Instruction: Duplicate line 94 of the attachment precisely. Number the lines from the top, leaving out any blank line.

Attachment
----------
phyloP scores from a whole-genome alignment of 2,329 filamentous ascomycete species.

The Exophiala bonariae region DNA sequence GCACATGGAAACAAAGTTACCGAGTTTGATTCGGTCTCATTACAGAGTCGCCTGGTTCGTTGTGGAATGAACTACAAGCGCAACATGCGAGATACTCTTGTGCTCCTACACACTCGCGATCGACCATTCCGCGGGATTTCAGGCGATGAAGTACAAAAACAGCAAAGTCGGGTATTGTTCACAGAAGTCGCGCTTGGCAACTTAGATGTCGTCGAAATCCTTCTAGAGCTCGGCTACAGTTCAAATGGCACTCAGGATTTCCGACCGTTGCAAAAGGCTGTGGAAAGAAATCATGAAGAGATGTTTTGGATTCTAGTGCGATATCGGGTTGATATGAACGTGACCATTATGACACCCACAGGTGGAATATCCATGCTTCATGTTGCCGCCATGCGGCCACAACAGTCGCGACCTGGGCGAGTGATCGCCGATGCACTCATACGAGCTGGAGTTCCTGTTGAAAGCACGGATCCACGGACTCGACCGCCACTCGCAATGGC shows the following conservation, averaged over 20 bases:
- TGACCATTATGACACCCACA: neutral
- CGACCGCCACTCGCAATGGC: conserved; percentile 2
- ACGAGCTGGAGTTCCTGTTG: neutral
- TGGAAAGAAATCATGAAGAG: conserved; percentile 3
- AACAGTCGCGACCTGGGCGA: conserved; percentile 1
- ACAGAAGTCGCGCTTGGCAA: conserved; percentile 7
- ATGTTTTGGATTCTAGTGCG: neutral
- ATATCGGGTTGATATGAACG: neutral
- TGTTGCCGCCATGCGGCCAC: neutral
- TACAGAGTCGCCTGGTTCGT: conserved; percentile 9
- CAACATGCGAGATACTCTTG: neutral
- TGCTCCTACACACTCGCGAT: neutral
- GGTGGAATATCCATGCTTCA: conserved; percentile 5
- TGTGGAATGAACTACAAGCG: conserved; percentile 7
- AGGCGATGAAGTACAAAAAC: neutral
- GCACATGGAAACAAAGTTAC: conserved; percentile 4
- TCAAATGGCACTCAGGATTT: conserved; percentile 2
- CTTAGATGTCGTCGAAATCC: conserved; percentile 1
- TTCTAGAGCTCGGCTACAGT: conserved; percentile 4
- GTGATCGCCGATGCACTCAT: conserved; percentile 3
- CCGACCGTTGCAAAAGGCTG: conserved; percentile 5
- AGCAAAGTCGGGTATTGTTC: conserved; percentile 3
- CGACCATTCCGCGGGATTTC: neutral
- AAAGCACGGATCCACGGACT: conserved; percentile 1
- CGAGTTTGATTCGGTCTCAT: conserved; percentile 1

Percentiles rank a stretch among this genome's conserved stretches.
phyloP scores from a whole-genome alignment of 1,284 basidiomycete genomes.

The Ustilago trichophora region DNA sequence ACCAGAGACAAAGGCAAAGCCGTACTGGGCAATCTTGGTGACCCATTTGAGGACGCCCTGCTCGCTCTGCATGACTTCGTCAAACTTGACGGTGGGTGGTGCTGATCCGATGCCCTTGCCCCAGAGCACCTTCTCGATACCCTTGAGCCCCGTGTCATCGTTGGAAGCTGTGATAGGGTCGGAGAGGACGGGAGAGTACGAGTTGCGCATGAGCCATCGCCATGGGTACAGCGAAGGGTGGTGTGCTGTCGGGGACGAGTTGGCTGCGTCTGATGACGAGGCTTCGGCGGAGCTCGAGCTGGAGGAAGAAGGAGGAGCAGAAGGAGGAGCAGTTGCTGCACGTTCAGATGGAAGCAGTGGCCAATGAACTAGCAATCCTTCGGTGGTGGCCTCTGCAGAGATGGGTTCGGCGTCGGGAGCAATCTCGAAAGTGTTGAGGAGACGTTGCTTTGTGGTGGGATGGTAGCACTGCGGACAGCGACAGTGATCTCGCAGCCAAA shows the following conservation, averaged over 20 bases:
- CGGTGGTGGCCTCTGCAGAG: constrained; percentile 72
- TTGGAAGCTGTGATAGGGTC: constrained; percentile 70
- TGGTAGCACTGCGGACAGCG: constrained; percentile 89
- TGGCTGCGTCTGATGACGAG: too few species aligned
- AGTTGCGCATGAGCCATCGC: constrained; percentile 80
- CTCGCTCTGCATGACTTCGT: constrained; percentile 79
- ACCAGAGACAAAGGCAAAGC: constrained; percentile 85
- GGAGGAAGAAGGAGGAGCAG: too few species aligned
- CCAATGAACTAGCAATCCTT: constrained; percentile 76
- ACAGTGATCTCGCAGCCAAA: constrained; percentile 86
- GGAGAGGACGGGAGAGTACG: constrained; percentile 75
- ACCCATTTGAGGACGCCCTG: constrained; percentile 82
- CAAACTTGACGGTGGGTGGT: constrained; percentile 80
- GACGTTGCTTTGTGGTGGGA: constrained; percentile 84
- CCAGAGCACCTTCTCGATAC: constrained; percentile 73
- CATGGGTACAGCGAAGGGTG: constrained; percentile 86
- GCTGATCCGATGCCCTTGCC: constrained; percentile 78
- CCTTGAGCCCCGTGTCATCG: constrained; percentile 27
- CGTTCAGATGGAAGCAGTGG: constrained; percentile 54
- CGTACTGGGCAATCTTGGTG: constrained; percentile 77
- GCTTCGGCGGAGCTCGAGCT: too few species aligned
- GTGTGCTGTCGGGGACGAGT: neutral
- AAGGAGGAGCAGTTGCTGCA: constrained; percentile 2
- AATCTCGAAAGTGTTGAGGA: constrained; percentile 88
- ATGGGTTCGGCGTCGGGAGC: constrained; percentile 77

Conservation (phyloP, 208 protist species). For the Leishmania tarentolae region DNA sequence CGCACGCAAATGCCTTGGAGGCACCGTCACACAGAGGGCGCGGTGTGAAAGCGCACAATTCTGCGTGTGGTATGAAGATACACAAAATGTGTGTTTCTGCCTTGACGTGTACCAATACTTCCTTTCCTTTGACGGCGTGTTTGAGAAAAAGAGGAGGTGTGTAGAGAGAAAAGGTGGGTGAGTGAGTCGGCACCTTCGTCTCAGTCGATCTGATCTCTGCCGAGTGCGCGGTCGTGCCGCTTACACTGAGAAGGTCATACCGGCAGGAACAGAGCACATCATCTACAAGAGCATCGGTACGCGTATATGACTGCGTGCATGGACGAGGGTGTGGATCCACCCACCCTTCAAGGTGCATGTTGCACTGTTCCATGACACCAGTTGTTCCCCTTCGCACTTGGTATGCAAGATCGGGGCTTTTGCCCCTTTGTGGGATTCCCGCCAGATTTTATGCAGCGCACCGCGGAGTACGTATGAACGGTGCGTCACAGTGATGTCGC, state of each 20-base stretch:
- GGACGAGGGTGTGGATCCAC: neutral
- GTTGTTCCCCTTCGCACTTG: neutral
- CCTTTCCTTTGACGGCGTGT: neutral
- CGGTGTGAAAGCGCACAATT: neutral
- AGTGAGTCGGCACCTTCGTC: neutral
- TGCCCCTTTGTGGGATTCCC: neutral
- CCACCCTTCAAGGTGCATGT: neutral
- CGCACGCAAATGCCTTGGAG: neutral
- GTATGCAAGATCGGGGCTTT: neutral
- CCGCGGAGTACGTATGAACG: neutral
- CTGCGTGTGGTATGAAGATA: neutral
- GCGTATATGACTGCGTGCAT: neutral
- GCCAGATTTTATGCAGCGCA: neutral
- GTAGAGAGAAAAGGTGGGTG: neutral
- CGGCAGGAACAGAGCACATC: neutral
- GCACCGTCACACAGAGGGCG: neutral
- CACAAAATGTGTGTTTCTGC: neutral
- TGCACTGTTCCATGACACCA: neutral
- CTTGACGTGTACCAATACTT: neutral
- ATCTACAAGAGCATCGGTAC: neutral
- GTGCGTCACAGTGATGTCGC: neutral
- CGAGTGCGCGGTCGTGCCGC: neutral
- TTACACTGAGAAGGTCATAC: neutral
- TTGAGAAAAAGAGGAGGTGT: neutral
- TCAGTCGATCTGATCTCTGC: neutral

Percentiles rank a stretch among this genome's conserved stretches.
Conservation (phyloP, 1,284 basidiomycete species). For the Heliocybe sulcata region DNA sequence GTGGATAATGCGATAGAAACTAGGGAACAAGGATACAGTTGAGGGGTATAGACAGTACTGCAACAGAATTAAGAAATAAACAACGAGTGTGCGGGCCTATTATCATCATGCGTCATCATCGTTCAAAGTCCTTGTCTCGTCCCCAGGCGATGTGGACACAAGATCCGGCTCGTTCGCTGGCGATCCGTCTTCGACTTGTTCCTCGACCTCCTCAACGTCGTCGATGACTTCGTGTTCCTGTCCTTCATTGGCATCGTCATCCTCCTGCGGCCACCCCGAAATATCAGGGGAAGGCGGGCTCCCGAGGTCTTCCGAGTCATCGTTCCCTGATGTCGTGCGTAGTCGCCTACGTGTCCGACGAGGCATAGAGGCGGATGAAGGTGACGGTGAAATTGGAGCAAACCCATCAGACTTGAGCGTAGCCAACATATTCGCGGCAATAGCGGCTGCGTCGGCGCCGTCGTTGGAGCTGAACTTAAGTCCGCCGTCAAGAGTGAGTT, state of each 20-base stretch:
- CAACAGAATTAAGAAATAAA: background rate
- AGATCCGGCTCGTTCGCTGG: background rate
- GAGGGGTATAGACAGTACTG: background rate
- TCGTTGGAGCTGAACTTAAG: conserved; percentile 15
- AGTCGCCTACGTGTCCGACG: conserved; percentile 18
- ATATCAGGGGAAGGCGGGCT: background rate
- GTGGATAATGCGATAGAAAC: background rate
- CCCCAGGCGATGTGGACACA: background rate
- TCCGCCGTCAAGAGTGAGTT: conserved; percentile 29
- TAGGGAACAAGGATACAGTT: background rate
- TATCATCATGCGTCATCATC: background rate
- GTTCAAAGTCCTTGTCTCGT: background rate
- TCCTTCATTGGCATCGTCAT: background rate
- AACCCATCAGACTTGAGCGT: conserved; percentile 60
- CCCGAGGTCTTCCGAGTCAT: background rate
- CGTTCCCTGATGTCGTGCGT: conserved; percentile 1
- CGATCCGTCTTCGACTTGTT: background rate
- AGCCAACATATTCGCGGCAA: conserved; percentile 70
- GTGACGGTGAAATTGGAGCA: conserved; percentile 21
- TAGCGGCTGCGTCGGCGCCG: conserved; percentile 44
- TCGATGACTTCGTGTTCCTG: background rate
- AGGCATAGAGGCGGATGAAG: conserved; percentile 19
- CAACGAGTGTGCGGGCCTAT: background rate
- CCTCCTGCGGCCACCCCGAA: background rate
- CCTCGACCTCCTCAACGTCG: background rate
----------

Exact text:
- TATCATCATGCGTCATCATC: background rate